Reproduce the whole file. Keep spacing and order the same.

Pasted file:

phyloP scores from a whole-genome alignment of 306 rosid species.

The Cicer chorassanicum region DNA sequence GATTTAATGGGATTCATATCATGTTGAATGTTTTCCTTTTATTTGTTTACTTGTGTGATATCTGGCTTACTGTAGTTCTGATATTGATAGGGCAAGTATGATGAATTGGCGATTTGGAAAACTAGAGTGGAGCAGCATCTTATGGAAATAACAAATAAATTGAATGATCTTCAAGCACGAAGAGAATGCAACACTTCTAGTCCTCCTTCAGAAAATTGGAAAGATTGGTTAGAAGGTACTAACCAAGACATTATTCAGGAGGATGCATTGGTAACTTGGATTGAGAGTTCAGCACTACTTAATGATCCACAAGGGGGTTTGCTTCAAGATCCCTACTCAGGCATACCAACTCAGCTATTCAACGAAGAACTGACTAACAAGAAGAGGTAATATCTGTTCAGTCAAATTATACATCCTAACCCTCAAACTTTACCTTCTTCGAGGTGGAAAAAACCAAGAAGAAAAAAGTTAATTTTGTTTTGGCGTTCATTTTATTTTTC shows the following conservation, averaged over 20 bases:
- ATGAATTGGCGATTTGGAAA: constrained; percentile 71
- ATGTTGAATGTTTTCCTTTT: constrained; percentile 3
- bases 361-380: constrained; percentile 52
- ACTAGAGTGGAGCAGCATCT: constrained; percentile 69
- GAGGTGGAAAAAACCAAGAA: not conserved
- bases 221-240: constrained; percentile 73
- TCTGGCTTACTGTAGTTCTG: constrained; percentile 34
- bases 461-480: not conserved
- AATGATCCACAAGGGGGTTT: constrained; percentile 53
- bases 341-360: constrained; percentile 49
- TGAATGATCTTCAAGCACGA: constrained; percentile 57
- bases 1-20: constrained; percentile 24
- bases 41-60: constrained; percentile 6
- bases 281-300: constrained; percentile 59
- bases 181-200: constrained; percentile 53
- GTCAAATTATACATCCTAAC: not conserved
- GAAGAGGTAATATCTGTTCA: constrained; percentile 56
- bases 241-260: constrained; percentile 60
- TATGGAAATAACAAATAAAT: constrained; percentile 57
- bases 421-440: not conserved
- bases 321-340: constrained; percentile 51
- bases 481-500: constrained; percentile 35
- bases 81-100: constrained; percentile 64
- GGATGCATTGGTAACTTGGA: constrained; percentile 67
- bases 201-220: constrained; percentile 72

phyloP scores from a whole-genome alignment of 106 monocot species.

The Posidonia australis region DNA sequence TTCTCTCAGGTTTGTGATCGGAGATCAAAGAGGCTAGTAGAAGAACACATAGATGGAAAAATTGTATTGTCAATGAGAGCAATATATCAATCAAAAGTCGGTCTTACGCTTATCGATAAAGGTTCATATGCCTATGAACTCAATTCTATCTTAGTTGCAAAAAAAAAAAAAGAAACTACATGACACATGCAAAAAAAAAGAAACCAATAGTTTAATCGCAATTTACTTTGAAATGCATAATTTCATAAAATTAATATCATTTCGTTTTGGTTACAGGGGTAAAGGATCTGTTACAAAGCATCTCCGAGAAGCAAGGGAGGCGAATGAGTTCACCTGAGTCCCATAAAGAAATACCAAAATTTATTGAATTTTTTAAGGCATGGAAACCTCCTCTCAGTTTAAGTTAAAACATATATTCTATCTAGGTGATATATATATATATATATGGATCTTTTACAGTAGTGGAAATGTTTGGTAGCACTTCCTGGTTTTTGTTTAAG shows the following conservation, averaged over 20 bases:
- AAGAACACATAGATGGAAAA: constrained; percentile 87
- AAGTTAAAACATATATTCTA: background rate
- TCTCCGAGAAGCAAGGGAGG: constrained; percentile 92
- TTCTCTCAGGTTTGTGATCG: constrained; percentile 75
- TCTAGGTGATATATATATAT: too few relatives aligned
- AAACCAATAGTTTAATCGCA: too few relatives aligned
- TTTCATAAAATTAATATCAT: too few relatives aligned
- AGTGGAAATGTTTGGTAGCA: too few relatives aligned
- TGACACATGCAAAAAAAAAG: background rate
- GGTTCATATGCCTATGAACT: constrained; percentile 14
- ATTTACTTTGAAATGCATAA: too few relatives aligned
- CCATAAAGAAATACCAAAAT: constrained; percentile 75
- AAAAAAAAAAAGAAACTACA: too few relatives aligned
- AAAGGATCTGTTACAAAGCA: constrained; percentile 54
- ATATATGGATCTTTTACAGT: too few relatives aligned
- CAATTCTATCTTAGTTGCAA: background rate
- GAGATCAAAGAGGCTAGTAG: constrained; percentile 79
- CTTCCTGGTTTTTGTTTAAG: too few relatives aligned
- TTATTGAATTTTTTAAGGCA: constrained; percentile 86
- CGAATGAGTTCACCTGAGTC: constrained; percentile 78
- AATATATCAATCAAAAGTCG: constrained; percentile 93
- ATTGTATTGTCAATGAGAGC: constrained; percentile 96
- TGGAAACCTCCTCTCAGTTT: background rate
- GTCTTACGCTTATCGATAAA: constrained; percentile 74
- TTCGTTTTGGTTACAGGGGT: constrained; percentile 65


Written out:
phyloP scores from a whole-genome alignment of 306 rosid species.

The Cicer chorassanicum region DNA sequence GATTTAATGGGATTCATATCATGTTGAATGTTTTCCTTTTATTTGTTTACTTGTGTGATATCTGGCTTACTGTAGTTCTGATATTGATAGGGCAAGTATGATGAATTGGCGATTTGGAAAACTAGAGTGGAGCAGCATCTTATGGAAATAACAAATAAATTGAATGATCTTCAAGCACGAAGAGAATGCAACACTTCTAGTCCTCCTTCAGAAAATTGGAAAGATTGGTTAGAAGGTACTAACCAAGACATTATTCAGGAGGATGCATTGGTAACTTGGATTGAGAGTTCAGCACTACTTAATGATCCACAAGGGGGTTTGCTTCAAGATCCCTACTCAGGCATACCAACTCAGCTATTCAACGAAGAACTGACTAACAAGAAGAGGTAATATCTGTTCAGTCAAATTATACATCCTAACCCTCAAACTTTACCTTCTTCGAGGTGGAAAAAACCAAGAAGAAAAAAGTTAATTTTGTTTTGGCGTTCATTTTATTTTTC shows the following conservation, averaged over 20 bases:
- ATGAATTGGCGATTTGGAAA: constrained; percentile 71
- ATGTTGAATGTTTTCCTTTT: constrained; percentile 3
- bases 361-380: constrained; percentile 52
- ACTAGAGTGGAGCAGCATCT: constrained; percentile 69
- GAGGTGGAAAAAACCAAGAA: not conserved
- bases 221-240: constrained; percentile 73
- TCTGGCTTACTGTAGTTCTG: constrained; percentile 34
- bases 461-480: not conserved
- AATGATCCACAAGGGGGTTT: constrained; percentile 53
- bases 341-360: constrained; percentile 49
- TGAATGATCTTCAAGCACGA: constrained; percentile 57
- bases 1-20: constrained; percentile 24
- bases 41-60: constrained; percentile 6
- bases 281-300: constrained; percentile 59
- bases 181-200: constrained; percentile 53
- GTCAAATTATACATCCTAAC: not conserved
- GAAGAGGTAATATCTGTTCA: constrained; percentile 56
- bases 241-260: constrained; percentile 60
- TATGGAAATAACAAATAAAT: constrained; percentile 57
- bases 421-440: not conserved
- bases 321-340: constrained; percentile 51
- bases 481-500: constrained; percentile 35
- bases 81-100: constrained; percentile 64
- GGATGCATTGGTAACTTGGA: constrained; percentile 67
- bases 201-220: constrained; percentile 72

phyloP scores from a whole-genome alignment of 106 monocot species.

The Posidonia australis region DNA sequence TTCTCTCAGGTTTGTGATCGGAGATCAAAGAGGCTAGTAGAAGAACACATAGATGGAAAAATTGTATTGTCAATGAGAGCAATATATCAATCAAAAGTCGGTCTTACGCTTATCGATAAAGGTTCATATGCCTATGAACTCAATTCTATCTTAGTTGCAAAAAAAAAAAAAGAAACTACATGACACATGCAAAAAAAAAGAAACCAATAGTTTAATCGCAATTTACTTTGAAATGCATAATTTCATAAAATTAATATCATTTCGTTTTGGTTACAGGGGTAAAGGATCTGTTACAAAGCATCTCCGAGAAGCAAGGGAGGCGAATGAGTTCACCTGAGTCCCATAAAGAAATACCAAAATTTATTGAATTTTTTAAGGCATGGAAACCTCCTCTCAGTTTAAGTTAAAACATATATTCTATCTAGGTGATATATATATATATATATGGATCTTTTACAGTAGTGGAAATGTTTGGTAGCACTTCCTGGTTTTTGTTTAAG shows the following conservation, averaged over 20 bases:
- AAGAACACATAGATGGAAAA: constrained; percentile 87
- AAGTTAAAACATATATTCTA: background rate
- TCTCCGAGAAGCAAGGGAGG: constrained; percentile 92
- TTCTCTCAGGTTTGTGATCG: constrained; percentile 75
- TCTAGGTGATATATATATAT: too few relatives aligned
- AAACCAATAGTTTAATCGCA: too few relatives aligned
- TTTCATAAAATTAATATCAT: too few relatives aligned
- AGTGGAAATGTTTGGTAGCA: too few relatives aligned
- TGACACATGCAAAAAAAAAG: background rate
- GGTTCATATGCCTATGAACT: constrained; percentile 14
- ATTTACTTTGAAATGCATAA: too few relatives aligned
- CCATAAAGAAATACCAAAAT: constrained; percentile 75
- AAAAAAAAAAAGAAACTACA: too few relatives aligned
- AAAGGATCTGTTACAAAGCA: constrained; percentile 54
- ATATATGGATCTTTTACAGT: too few relatives aligned
- CAATTCTATCTTAGTTGCAA: background rate
- GAGATCAAAGAGGCTAGTAG: constrained; percentile 79
- CTTCCTGGTTTTTGTTTAAG: too few relatives aligned
- TTATTGAATTTTTTAAGGCA: constrained; percentile 86
- CGAATGAGTTCACCTGAGTC: constrained; percentile 78
- AATATATCAATCAAAAGTCG: constrained; percentile 93
- ATTGTATTGTCAATGAGAGC: constrained; percentile 96
- TGGAAACCTCCTCTCAGTTT: background rate
- GTCTTACGCTTATCGATAAA: constrained; percentile 74
- TTCGTTTTGGTTACAGGGGT: constrained; percentile 65